Friday November 17, 1995

     The artifice of Canadian director Patricia Rozema's lesbian love story "When Night Is Falling" is apparent long before her characters, the circus performer Petra (Rachael Crawford) and the religious college professor Camille (Pascale Bussieres), get down to business.
     In fact, it's apparent in the opening image, a dreamlike fantasy of the naked Bussieres swimming underwater, symbolizing . . . what? Moral claustrophobia? Repressed sexuality? A promo for a nudist Club Med? For a moment, you may think you're watching the opening to that new James Bond movie.
     "When Night Is Falling," a phrase borrowed from Ingmar Bergman's "Fanny and Alexander," is one of the more blatantly wrong-headed entries in the current wave of independent gay and lesbian films. It is so focused on its own boldness, its dare-to-shock sensuality (the film got an NC-17 from the MPAA, but is being released unrated), that nothing else comes through.
     What passes for a backdrop in Rozema's script strains so hard for contrast and moral conflict that it verges on audience insult.
     What if an aggressively open lesbian were to develop a crush on a conservative college professor and the feeling, grudging as it may be, is mutual? Up the ante. Let's say the professor is in a long relationship with a minister and colleague, and that they are being considered for the co-chaplainship of their Protestant college. All they have to do is get married and pass a rigid board exam on devoutly homophobic Christian principle--the moral orals--and the job is theirs.
     Wouldn't that be something?
     It probably would, but Rozema, who made such a strong debut with her 1987 "I've Heard the Mermaids Singing," is so determined to make her primary point about the power of love that she overstates every incidental argument. Watching the movie is like reading a magazine article where every salient thought has been highlighted by somebody using a felt marker.
     But beyond everything else, Rozema has simply failed to create plausible relationships between the two women, and between Camille and her tortured lover Martin (Henry Czerny).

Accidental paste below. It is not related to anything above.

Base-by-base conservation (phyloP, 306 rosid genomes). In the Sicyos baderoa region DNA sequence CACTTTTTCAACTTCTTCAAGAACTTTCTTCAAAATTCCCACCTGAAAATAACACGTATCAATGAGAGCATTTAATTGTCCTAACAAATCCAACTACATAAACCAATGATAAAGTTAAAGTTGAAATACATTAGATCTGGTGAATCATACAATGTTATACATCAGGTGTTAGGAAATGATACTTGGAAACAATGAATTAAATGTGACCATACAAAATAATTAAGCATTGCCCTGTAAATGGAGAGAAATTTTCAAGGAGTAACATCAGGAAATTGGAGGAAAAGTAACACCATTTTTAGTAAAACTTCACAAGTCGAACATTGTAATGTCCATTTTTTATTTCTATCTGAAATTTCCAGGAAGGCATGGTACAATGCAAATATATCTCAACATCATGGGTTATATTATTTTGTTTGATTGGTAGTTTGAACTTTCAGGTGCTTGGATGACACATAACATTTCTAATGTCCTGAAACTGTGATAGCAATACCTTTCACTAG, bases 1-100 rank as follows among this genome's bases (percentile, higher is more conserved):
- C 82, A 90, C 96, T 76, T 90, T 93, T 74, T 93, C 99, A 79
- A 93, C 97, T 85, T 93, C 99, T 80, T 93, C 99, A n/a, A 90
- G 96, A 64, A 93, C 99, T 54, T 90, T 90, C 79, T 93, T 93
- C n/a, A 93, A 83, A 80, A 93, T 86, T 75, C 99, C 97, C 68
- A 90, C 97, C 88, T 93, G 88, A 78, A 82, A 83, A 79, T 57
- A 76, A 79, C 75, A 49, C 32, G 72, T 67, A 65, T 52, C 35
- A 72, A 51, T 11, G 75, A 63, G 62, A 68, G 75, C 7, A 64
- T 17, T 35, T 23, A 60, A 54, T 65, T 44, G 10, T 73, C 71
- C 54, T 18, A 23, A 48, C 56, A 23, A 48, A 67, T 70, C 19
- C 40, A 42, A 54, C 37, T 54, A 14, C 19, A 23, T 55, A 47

On the surface, the women are fakes. Even for the surrealist avant-garde circus she belongs to, Petra is out of place. The role serves to show her as a grand eccentric and explain some of her outlandish behavior around Camille, but Crawford has no performance skills of her own. She may be prettier than the bearded lady but has less of an act.
     Camille is an even larger contradiction. For someone immersed in mythology, which she teaches, and religion, which she lives, Camille shows no passion for either. And the crisis finally facing her is as old as pain. She has to choose between two lovers--one new and exciting, the other solid and dependable--and decide whether to run away with the circus or stay home and eat oatmeal.
     The fact that all of this happens in about two days seriously undermines the drama. Rozema wants to have it both ways, to portray a romantic encounter as both pure lust and divined love, to build us up for some really hot sex, then cool us down with some soulful declarations of monogamous union. The whole thing makes for some pretty awkward eavesdropping on our part.
     "I love your sex, I love your wisdom and the way you say, 'Switcheroo,' " Petra coos during a post-coital embrace with Camille. "I love that sadness that you get in your eyes some times. . . . "
     Says Camille, moments later: "Listen, I love to look at you, I love to talk to you, I love your openness, I love what you do, I love you."
     Ah, forget it.


When Night Is Falling, 1995. Unrated. A Crucial Pictures Production, released by October Films. Director and writer Patricia Rozema. Producer Barbara Tranter. Cinematographer Douglas Koch. Editor Susan Shipton. Costumes Linda Muir. Music Leslie Barber. Production design John Dondertman. Running time: 1 hour, 22 minutes. Pascale Bussieres as Camille. Rachael Crawford as Petra. Henry Czerny as Martin. David Fox as Reverend DeBoer.